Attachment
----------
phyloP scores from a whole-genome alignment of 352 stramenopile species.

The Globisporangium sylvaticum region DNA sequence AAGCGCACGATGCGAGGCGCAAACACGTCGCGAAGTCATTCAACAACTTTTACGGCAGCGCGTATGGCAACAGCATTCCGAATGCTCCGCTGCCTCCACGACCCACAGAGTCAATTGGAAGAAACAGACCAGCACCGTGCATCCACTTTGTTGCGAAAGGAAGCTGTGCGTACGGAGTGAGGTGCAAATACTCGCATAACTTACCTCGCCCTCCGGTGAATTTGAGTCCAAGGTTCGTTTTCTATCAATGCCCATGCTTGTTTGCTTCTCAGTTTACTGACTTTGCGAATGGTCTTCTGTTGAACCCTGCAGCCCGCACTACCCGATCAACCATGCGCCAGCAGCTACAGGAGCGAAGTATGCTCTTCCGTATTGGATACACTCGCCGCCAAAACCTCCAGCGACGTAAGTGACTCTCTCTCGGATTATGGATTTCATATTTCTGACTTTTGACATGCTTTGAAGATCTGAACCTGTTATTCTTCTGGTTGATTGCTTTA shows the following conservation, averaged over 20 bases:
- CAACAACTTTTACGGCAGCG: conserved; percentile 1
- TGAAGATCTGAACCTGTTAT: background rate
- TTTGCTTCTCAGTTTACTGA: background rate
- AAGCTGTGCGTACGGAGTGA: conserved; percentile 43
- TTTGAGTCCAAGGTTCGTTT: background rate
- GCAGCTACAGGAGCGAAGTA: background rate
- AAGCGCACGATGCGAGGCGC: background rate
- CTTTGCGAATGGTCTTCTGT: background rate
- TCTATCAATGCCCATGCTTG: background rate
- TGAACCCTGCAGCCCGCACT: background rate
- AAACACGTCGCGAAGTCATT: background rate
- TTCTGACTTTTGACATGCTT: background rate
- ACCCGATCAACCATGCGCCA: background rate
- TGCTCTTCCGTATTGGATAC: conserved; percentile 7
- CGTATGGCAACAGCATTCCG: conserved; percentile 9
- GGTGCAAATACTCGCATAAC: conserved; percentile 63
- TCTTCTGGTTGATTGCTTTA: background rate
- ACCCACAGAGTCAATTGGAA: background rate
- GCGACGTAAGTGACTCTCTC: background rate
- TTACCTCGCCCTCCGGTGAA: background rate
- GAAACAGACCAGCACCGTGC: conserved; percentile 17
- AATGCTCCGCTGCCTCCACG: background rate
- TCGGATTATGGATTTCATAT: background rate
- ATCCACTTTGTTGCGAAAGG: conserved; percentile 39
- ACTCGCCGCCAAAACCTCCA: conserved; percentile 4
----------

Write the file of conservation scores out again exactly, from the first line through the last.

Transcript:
phyloP scores from a whole-genome alignment of 352 stramenopile species.

The Globisporangium sylvaticum region DNA sequence AAGCGCACGATGCGAGGCGCAAACACGTCGCGAAGTCATTCAACAACTTTTACGGCAGCGCGTATGGCAACAGCATTCCGAATGCTCCGCTGCCTCCACGACCCACAGAGTCAATTGGAAGAAACAGACCAGCACCGTGCATCCACTTTGTTGCGAAAGGAAGCTGTGCGTACGGAGTGAGGTGCAAATACTCGCATAACTTACCTCGCCCTCCGGTGAATTTGAGTCCAAGGTTCGTTTTCTATCAATGCCCATGCTTGTTTGCTTCTCAGTTTACTGACTTTGCGAATGGTCTTCTGTTGAACCCTGCAGCCCGCACTACCCGATCAACCATGCGCCAGCAGCTACAGGAGCGAAGTATGCTCTTCCGTATTGGATACACTCGCCGCCAAAACCTCCAGCGACGTAAGTGACTCTCTCTCGGATTATGGATTTCATATTTCTGACTTTTGACATGCTTTGAAGATCTGAACCTGTTATTCTTCTGGTTGATTGCTTTA shows the following conservation, averaged over 20 bases:
- CAACAACTTTTACGGCAGCG: conserved; percentile 1
- TGAAGATCTGAACCTGTTAT: background rate
- TTTGCTTCTCAGTTTACTGA: background rate
- AAGCTGTGCGTACGGAGTGA: conserved; percentile 43
- TTTGAGTCCAAGGTTCGTTT: background rate
- GCAGCTACAGGAGCGAAGTA: background rate
- AAGCGCACGATGCGAGGCGC: background rate
- CTTTGCGAATGGTCTTCTGT: background rate
- TCTATCAATGCCCATGCTTG: background rate
- TGAACCCTGCAGCCCGCACT: background rate
- AAACACGTCGCGAAGTCATT: background rate
- TTCTGACTTTTGACATGCTT: background rate
- ACCCGATCAACCATGCGCCA: background rate
- TGCTCTTCCGTATTGGATAC: conserved; percentile 7
- CGTATGGCAACAGCATTCCG: conserved; percentile 9
- GGTGCAAATACTCGCATAAC: conserved; percentile 63
- TCTTCTGGTTGATTGCTTTA: background rate
- ACCCACAGAGTCAATTGGAA: background rate
- GCGACGTAAGTGACTCTCTC: background rate
- TTACCTCGCCCTCCGGTGAA: background rate
- GAAACAGACCAGCACCGTGC: conserved; percentile 17
- AATGCTCCGCTGCCTCCACG: background rate
- TCGGATTATGGATTTCATAT: background rate
- ATCCACTTTGTTGCGAAAGG: conserved; percentile 39
- ACTCGCCGCCAAAACCTCCA: conserved; percentile 4